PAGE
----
The former head of Cleveland Clinic Innovations, who pleaded guilty to defrauding the health system out of nearly $3 million, was sentenced to 30 months in prison.
Gary Fingerhut, 58, was also ordered to pay the more than $2.7 million that was diverted from the Cleveland Clinic as part of the scheme in restitution, the Department of Justice announced. Fingerhut pleaded guilty to one count of wire services fraud and one count of making false statements for his role in October 2017.
Fingerhut was expected to be sentenced in January, and attorneys anticipated that he could face between 41 and 51 months in jail.
Fingerhut was the executive director of Cleveland Clinic Innovations for two years before the FBI uncovered the fraud scheme in 2015. Fingerhut conspired with Wisam Rizk, chief technology officer of Interactive Visual Health Records, a spinoff of Innovations that was formed to build a digital charting tool for the clinic’s doctors.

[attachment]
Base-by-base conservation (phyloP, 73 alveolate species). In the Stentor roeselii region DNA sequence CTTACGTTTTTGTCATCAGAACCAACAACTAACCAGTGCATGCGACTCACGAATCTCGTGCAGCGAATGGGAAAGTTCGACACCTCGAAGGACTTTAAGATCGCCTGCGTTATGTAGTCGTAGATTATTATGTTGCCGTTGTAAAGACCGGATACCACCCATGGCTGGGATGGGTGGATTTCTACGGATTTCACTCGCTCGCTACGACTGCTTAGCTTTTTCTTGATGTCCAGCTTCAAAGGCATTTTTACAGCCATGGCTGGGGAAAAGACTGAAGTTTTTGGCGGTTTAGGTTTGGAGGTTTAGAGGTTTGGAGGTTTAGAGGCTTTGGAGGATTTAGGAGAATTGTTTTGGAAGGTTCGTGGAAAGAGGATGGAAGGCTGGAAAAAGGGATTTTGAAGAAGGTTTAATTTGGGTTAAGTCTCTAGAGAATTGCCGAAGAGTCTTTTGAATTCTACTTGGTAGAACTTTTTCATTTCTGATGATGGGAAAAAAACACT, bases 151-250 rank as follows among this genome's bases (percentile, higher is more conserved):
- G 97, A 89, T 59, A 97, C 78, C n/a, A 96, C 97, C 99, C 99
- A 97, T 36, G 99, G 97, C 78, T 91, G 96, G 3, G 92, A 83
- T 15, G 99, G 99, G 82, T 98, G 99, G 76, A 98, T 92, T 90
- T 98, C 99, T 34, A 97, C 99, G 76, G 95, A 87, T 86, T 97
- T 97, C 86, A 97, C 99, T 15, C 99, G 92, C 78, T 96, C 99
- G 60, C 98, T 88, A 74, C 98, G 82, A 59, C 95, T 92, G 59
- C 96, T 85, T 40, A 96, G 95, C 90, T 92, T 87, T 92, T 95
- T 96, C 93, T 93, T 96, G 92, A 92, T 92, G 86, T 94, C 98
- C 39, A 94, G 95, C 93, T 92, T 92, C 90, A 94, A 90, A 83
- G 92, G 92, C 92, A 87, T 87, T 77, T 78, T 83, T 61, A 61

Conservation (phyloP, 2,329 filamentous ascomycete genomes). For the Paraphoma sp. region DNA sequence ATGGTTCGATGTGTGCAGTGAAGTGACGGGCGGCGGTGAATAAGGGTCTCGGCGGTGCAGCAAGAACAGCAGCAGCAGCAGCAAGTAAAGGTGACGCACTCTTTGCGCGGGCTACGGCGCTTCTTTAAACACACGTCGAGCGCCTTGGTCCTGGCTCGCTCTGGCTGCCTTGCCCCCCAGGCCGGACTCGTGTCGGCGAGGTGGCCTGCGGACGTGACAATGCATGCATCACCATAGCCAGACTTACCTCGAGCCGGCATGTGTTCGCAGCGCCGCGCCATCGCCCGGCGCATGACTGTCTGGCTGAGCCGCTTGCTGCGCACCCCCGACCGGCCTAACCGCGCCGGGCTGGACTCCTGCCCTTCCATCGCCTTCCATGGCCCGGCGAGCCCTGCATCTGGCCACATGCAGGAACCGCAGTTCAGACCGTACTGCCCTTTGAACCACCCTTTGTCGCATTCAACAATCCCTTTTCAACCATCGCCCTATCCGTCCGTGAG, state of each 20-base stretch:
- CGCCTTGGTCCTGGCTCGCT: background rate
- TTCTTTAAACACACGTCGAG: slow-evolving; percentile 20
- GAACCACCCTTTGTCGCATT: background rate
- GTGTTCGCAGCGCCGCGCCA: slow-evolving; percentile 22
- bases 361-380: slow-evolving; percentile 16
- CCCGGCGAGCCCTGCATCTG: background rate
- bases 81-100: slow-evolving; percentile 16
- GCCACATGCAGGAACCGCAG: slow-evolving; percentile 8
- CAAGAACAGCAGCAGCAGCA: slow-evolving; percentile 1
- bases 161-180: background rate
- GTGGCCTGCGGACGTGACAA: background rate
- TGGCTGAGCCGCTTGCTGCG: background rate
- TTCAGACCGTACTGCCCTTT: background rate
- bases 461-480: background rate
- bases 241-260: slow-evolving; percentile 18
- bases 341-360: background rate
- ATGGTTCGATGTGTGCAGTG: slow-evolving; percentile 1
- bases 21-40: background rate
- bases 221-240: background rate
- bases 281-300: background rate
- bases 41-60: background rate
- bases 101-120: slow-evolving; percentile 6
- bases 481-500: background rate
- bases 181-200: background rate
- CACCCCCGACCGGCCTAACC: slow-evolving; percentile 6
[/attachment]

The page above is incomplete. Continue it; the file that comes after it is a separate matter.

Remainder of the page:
Rizk, prosecutors say, was involved in incorporating iSTAR FZE LLC, a shell company that was used to divert the funds. ISTAR did not provide any goods or services, despite submitting a bid to IVHR to assist with software development.
Cleveland Clinic employees are banned from receiving financial benefits from or having a personal or familial financial stake in companies that it works with, DOJ said. Fingerhut was formally trained on the system’s ethics policies.
Rizk also paid Fingerhut a “commission” or a “referral” for not disclosing the scheme. In all, Fingerhut collected close to $469,000 in these payments. Fingerhut was fired by Cleveland Clinic in 2015 once the criminal charges came to light.
Rizk was charged by the feds in October 2017, after Fingerhut had already pleaded guilty in the case. He has also pleaded guilty for his role in the fraud scheme and is awaiting sentencing.